Whatever happened, you may be wondering, with the Waverly Drive speed zone alongside the athletic fields of South Albany High School? One way or another the issue is likely to come to a head this month or next.
In 2018, two southeast Albany residents asked the city council to get rid of this quarter-mile 20-mph zone, which is in effect from 7 a.m. to 5 p.m. on school days. They argued the zone was unnecessary considering the location — no school buildings nearby, a fence between the athletic fields and the street, nothing to obscure drivers’ sight lines, marked and signalized pedestrian crossings, and so forth.
Johnny Scot Van Ras got a speeding ticket there at 9:13 a.m. on Oct. 11, a Thursday. In November he complained to the council. He also pleaded not-guilty to speeding, and at 11:15 a.m. Monday he goes to trial in Albany Municipal Court, on the ground floor at City Hall.
In an email he wrote, “My position is that Waverly/SAHS is not a valid school zone because Oregon Department of Transportation states that ‘the school zone begins at the SCHOOL SPEED LIMIT sign and ends at the END SCHOOL SPEED LIMIT sign or END SCHOOL ZONE sign.'” Those zone-ending signs, he points out, are not there.
Except for the school zone, the normal speed limit there is 40 mph. Van Ras’s ticket says he was going 39.
In his email he asks that if a school zone is justified at all, it be designated with signs saying it’s in effect “when red lights flash.” “This would greatly aid the motorist,” he writes.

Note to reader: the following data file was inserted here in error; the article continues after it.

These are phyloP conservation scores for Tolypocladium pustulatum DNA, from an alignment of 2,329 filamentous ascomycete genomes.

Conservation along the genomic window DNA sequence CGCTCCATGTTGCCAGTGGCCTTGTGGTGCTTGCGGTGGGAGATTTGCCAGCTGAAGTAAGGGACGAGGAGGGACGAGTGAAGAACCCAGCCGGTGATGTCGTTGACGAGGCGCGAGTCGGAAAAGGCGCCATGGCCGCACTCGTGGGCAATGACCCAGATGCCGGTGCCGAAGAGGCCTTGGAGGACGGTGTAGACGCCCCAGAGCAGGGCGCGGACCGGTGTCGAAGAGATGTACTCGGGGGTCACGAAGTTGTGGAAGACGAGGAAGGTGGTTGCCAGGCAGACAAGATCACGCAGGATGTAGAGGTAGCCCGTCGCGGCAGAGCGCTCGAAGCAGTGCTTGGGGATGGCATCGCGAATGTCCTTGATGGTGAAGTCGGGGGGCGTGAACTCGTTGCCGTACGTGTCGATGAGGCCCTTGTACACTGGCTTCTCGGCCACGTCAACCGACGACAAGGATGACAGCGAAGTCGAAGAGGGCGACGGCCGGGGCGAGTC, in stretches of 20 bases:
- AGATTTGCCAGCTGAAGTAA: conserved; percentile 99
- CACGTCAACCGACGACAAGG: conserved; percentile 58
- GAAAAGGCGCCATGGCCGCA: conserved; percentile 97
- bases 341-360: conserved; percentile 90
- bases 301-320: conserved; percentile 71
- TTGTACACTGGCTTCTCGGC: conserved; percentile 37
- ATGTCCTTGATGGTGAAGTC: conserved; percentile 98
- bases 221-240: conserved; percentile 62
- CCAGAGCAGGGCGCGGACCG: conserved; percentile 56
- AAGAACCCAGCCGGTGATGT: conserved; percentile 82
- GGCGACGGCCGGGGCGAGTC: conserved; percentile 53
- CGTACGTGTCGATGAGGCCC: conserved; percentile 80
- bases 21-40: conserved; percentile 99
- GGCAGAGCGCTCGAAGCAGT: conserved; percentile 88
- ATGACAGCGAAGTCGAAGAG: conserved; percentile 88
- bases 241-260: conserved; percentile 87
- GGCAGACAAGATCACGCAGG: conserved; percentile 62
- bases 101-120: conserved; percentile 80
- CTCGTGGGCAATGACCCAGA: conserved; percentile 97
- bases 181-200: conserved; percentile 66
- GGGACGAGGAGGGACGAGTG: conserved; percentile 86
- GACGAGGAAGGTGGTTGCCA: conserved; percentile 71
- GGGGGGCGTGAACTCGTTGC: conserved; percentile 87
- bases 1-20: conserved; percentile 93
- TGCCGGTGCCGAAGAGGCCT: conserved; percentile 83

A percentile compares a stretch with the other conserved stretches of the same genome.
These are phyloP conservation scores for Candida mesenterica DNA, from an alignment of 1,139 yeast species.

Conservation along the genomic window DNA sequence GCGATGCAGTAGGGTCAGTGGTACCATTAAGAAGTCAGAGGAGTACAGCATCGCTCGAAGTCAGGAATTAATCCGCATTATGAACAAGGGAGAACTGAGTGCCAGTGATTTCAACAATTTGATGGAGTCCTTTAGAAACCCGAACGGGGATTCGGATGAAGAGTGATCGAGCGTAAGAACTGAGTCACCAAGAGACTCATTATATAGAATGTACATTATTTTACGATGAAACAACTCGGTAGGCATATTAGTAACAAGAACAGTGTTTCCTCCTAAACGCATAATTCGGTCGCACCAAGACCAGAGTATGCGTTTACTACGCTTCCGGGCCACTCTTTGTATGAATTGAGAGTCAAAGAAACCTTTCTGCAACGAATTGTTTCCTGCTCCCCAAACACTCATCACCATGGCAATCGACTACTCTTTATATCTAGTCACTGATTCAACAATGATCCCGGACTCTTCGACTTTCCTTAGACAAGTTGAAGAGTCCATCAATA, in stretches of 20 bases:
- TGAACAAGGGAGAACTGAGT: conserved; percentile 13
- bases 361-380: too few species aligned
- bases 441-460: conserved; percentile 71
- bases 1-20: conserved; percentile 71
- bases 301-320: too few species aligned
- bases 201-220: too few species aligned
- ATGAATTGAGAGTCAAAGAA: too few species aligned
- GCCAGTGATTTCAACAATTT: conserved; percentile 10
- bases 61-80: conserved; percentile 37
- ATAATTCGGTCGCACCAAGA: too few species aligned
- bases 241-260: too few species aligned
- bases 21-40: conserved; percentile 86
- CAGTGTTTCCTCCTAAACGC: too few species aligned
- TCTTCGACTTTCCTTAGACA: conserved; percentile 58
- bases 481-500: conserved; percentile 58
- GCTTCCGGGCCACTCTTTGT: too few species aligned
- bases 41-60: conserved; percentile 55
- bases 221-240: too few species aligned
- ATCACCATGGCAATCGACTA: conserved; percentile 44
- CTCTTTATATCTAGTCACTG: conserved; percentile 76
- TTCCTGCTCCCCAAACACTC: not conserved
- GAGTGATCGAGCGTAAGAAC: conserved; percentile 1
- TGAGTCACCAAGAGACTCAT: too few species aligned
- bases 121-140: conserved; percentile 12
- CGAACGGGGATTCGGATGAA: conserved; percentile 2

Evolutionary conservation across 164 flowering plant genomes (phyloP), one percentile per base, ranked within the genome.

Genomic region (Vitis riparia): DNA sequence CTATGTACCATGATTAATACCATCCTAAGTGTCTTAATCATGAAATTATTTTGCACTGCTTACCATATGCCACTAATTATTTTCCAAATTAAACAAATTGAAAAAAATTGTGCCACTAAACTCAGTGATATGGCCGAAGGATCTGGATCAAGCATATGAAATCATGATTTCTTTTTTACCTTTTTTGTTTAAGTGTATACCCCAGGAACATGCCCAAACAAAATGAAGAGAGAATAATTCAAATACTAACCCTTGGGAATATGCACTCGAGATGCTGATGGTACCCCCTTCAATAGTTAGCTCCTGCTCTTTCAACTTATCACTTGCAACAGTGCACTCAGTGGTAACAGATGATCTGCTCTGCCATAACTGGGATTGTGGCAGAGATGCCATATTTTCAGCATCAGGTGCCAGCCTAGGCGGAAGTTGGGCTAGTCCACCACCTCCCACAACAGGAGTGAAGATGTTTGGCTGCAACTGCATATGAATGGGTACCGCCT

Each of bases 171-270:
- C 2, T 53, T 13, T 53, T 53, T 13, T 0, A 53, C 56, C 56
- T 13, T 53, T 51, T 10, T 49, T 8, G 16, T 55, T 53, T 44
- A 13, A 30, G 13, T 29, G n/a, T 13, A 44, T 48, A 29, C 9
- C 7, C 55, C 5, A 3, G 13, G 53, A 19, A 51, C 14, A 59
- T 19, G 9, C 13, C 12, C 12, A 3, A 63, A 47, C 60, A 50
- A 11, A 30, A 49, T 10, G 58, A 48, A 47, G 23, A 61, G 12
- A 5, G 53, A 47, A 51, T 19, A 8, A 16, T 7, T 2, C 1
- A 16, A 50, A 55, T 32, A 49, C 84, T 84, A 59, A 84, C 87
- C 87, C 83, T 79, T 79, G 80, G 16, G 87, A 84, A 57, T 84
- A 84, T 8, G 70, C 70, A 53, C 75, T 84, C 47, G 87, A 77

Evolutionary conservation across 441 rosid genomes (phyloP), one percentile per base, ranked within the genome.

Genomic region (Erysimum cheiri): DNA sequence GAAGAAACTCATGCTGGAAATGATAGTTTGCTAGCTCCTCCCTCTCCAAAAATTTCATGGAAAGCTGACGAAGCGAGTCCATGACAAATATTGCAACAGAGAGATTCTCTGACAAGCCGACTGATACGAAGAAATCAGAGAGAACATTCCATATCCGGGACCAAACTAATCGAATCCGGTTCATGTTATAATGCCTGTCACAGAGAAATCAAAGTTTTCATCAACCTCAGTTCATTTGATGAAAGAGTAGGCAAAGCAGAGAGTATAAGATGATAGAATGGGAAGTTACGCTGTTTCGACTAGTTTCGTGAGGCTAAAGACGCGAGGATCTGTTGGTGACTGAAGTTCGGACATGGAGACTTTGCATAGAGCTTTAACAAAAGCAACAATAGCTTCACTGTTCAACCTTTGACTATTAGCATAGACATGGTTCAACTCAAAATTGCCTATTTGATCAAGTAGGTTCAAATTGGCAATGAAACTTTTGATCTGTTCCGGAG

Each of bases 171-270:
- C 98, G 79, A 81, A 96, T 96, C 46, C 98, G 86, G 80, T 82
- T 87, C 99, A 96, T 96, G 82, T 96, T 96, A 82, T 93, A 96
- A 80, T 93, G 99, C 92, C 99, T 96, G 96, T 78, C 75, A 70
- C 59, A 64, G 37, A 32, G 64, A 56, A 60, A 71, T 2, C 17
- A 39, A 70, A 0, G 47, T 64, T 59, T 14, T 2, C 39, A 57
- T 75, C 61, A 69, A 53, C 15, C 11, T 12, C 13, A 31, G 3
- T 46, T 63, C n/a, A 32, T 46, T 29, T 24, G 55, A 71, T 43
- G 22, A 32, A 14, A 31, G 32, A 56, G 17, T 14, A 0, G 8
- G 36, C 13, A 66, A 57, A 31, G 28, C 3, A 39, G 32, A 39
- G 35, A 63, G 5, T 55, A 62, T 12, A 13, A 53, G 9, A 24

“I am asking for the support of the motorists of Albany,” he adds. “Write the mayor and your council representative and voice your opinion. You can also text me at 541-974-0723.”
According to Van Ras, ODOT says school zones should be determined on the basis of an engineering study, which apparently was not done on this one. The council has asked for such a study, and city transportation systems analyst Ron Irish said Wednesday he was almost done with a draft, waiting only to get comments back from the school district.
On Feb. 4, the Albany Traffic Safety Commission will review Irish’s study, and a final version is scheduled to be presented to the council at a work session on Feb. 25. Irish says the council has four options: do nothing, or eliminate the zone, or reduce its length, or change the signs to “when lights flash.”
As for the lack of zone-ending signs, Irish says there are options regarding how the ends of school zones in Albany are identified. “In my mind,” he adds, “that’s a separate issue from whether or not the Waverly school zone for SAHS should be eliminated or changed.”(hh)